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Water Management Techbook 2018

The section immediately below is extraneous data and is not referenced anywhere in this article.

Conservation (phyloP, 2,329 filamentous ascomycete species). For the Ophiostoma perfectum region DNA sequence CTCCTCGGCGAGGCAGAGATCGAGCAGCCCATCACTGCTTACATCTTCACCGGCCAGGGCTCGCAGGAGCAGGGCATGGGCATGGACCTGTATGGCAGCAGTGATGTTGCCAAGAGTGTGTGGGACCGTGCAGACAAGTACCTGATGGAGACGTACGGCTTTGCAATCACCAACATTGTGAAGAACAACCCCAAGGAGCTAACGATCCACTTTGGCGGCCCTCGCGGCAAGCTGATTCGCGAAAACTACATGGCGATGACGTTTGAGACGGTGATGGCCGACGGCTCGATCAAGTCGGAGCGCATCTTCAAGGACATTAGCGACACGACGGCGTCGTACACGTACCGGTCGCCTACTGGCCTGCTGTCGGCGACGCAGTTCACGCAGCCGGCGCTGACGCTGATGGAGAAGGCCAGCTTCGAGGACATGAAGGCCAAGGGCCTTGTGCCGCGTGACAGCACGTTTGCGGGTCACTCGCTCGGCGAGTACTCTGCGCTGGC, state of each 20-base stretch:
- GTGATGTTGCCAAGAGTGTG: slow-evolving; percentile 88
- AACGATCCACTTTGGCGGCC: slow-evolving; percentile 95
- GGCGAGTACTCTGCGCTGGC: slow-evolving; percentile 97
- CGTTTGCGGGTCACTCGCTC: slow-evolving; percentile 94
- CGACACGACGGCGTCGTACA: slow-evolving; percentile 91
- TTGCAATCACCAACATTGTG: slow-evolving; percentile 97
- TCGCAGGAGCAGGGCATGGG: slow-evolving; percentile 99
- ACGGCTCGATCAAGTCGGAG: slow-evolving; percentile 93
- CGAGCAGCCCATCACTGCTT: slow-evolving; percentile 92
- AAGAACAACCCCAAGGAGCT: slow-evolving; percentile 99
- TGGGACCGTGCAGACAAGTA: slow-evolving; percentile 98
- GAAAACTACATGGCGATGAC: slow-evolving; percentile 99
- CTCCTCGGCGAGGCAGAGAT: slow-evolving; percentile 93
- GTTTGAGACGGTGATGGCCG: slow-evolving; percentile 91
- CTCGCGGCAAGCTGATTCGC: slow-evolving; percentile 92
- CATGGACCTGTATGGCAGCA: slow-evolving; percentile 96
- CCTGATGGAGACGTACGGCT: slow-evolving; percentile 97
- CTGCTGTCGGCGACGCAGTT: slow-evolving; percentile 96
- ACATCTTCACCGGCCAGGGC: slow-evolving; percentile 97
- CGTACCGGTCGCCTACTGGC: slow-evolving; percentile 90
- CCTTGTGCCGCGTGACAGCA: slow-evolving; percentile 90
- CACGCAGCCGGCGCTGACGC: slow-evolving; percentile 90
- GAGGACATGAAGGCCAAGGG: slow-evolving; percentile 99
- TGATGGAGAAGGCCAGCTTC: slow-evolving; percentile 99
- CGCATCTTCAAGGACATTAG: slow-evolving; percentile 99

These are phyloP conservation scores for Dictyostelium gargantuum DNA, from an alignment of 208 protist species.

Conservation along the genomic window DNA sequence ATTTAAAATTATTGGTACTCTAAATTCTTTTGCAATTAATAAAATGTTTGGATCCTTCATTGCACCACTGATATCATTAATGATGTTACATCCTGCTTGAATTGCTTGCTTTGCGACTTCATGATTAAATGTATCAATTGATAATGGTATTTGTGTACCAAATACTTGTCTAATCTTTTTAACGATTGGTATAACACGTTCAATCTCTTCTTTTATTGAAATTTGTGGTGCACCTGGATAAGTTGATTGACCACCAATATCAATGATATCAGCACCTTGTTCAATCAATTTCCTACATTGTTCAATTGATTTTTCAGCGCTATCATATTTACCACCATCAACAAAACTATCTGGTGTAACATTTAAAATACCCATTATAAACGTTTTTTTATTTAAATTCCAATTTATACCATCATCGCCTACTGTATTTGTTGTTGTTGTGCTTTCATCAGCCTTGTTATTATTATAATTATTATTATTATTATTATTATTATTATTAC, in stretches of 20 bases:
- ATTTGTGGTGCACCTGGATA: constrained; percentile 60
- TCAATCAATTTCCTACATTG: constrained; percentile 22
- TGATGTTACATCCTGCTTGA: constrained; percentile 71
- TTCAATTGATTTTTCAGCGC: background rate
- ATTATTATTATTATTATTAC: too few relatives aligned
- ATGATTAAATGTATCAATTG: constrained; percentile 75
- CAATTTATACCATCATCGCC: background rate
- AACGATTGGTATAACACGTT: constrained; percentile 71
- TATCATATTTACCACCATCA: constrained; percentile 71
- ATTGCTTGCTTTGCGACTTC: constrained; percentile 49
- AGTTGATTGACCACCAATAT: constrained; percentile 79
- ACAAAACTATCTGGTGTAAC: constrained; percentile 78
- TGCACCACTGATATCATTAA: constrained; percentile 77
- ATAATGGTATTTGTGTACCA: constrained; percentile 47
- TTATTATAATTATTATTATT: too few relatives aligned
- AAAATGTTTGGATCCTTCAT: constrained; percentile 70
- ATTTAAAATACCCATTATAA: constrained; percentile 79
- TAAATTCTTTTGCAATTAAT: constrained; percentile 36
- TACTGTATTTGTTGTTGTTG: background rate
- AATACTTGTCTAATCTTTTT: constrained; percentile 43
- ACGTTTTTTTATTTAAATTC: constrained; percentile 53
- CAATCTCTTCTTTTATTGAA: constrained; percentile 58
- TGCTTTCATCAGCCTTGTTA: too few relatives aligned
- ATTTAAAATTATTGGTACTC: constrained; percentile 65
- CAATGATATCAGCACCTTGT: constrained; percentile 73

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EPmag.com | April 2018 | 39 WATER MANAGEMENT: BEST PRACTICES finding that the requirements aren't coming into play. Clients are being logical. They have all this water and they're saying, 'we need to use it instead of depositing it down a hole.'" This trend has been readily apparent in the unconventional plays, Watson said, but inquiries about reusing produced water are coming in from around the world. "That does my heart good," she said. "It's not necessarily the regulations. It's the clients looking at things and being pragmatic and saying, 'let's do something with this.'" The need to source water for the number of unconventional wells being drilled and com- pleted has driven some of the pragmatism. "The smaller operators are being squeezed for getting freshwater, and they're really pursuing reus- ing every bit of produced water they have coming out of wells because they just can't get freshwa- ter," Watson said. "You have to use your produced water. It can be challenging to get your hands on the water otherwise." In the past operators were treating small vol- umes for reuse in completing wells, but now oper- ators aim to treat and reuse nearly 60% of the estimated 800 Mbbl of water needed to complete a well, Watson said. "It's hard to get to 100% unless it's a huge produc- ing field" because it won't generate the full volume needed, Watson said. This can result in multisourcing water. "As you blend the waters, they react differently," she said. "Each field has its own water quality. Even if you mix this water with nonpotable water from the city, you wind up with elements dropping out. So there are treatment requirements." Henthorne called water quality the biggest hurdle. "It varies drastically from site to site and region to region. It even changes day to day. When you start dealing with produced water, there are so many more variables and challenges to address," she said. Offshore, there might be minimal treatment of the produced water before it is disposed of over- board. But onshore, a location without the destina- tion to dispose of the water has cost implications for the project. Much of the produced water is too salty to be used for irrigation without treatment, and salt removal treatments are costly, Henthorne said. "Much of the produced water is too saline to use a membrane for desalination, so you'd have to use [an] evaporative/thermal distillation pro- cess, which is energy- and capital cost-intensive to achieve that separation." Brandon Kern, technical service specialist with Dow Water & Process Solutions, said treatment of the water differs by its planned use. "Discharge usually has the most stringent require- ments," he said, but for completion water, it may be "good enough to pull out hydrocarbons and any chemicals that may interfere." From the outset The need for handling produced water remains unchanged, as does the lack of operator enthusi- asm for spending money on something that doesn't directly generate revenue. "The biggest problem in this industry is the pro- duced water is not a product that gives you revenue, so people don't prioritize it. They leave it to the last minute to deal with it. They're focused on oil and gas," Georgie said. "[Produced water] impacts revenue even if it doesn't give you your revenue." According to Watson, designing an appropriate produced water system requires a great deal of data. Merely pulling some gallons of water and sending it off to the laboratory only presents data from one brief period in the well's life, Watson said. "One snapshot of analytical is not going to help me design a system that's going to fit a cli- ent's needs," she said. "That's just one spot in a 24-hour day that's supposed to be indicative of every change." Watson said levels of measurable qualities like oil, water, iron, pH, particle size and solids data can change quite a lot and often throughout the course of a day, let alone the course of a well's design life. "There is a wide gap between the people who design facilities and the people who manufacture the equipment and the people who deal with produced water," Georgie said. In short, according to Georgie, design people go by the book, manufacturers tend to try to sell technology and the people actually dealing with the produced water see "it's not all lined up." Often technology will work in one specific field, perhaps at a certain temperature or pressure or with a certain type of oil, but it may not work as well in other conditions, Georgie said. Technology that works in a black oil or crude system may not work for a gas condensate system. "What is successful in one plant is not necessar- ily successful in another plant," Georgie added. "The problem that I see, being independent, is the people who design the facility do not talk to the people who operate the facilities, and they choose technology

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